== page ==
The monochrome portion depicts the dedication ceremony for the arrival of the first passenger train in Dallas, in 1872. The man seated to the left of the orator is an aged John Neely Bryan, the founder of Dallas. The station was near the Deep Ellum section of Dallas, where Central Expressway now passes through. Central Expressway was constructed in the late 1940's on this railroad access. At the time, the station's location was considered to be quite a distance from downtown Dallas. The mural title reads "1870 - 1880 - H&TC railroad reaches East Dallas in 1872."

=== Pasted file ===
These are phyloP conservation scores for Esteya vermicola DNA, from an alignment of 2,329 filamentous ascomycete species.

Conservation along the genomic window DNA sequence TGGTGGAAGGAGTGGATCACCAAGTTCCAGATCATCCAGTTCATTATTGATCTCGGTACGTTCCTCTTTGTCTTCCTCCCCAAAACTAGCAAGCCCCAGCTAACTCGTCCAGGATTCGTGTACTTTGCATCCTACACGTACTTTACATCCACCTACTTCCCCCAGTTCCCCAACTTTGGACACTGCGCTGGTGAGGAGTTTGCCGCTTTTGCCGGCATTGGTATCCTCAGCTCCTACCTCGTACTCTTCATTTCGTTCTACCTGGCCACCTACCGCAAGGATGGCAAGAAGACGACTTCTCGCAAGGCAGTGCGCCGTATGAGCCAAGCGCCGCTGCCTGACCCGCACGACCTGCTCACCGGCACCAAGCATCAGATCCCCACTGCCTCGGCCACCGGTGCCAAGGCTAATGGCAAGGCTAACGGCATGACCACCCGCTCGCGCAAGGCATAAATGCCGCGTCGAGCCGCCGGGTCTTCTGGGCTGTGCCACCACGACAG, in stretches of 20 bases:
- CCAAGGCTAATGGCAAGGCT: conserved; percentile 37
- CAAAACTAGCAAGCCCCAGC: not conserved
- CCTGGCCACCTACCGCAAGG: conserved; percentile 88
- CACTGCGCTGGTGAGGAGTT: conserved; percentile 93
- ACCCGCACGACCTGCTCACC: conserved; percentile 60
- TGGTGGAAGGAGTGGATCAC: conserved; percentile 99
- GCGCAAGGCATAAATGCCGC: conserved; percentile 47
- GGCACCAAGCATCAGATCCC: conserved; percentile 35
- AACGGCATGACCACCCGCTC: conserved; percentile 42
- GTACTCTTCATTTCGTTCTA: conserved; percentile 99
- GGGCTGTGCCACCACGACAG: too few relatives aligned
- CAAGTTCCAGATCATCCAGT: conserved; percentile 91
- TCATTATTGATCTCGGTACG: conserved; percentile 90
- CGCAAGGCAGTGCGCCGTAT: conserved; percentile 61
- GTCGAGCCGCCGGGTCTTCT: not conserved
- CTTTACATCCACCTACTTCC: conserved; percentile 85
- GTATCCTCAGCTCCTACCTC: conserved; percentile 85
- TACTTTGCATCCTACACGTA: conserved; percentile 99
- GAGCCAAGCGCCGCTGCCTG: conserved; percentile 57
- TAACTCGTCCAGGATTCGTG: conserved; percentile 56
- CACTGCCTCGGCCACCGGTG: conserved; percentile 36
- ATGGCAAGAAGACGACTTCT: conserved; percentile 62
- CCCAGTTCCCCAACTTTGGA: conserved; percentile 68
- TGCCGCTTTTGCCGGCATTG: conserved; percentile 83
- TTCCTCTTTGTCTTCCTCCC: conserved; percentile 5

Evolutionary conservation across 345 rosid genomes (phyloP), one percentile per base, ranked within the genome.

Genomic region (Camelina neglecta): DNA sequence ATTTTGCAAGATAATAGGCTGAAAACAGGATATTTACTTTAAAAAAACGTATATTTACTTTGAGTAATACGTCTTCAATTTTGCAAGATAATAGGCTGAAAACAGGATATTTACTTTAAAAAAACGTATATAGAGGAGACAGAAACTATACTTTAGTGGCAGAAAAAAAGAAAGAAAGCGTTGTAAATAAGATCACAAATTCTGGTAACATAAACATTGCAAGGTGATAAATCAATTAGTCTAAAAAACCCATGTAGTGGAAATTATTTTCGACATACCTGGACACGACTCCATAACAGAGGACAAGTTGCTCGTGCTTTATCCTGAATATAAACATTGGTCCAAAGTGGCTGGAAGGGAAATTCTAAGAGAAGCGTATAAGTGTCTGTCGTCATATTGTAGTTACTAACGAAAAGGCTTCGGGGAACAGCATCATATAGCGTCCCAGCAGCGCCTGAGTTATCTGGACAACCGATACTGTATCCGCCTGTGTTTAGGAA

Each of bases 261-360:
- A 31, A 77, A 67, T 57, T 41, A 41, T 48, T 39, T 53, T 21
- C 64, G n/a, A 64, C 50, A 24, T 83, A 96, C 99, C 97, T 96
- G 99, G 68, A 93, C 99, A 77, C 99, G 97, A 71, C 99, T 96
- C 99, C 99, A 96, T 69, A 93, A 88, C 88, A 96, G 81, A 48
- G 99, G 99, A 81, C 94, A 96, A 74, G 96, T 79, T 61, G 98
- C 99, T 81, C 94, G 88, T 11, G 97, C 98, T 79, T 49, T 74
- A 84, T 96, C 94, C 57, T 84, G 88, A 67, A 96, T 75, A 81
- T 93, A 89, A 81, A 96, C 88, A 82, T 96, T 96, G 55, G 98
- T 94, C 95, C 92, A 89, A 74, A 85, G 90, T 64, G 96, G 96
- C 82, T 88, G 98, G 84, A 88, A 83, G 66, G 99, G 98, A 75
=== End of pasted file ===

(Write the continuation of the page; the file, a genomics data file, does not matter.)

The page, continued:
The color mural on the left shows Dallas North Tollway, another important transit route in Dallas history. Its first phase was completed in the late 1960's. An unintended consequence of its construction was the cleaving in two of the historic section of town called "Little Mexico." Little Mexico was already losing much of its importance as a community as Hispanics assimilated into all of Dallas. Construction of the Tollway was considered the death knell for the neighborhood. The heart of Little Mexico is Pikes Park, the centerpiece of which is a handsome arched building. In the mural, the building represents Little Mexico as wedged between the roadways of the Tollway. The building is shown as it was originally constructed. The quote: "El que da razon del camino es que andado lo tiene," is a Mexican proverb in an antiquated form of Spanish. It translates to: "He who travels the road knows it best." This translation is from a book of quotations in the Dallas Public Library, and its accuracy is questioned by some observers.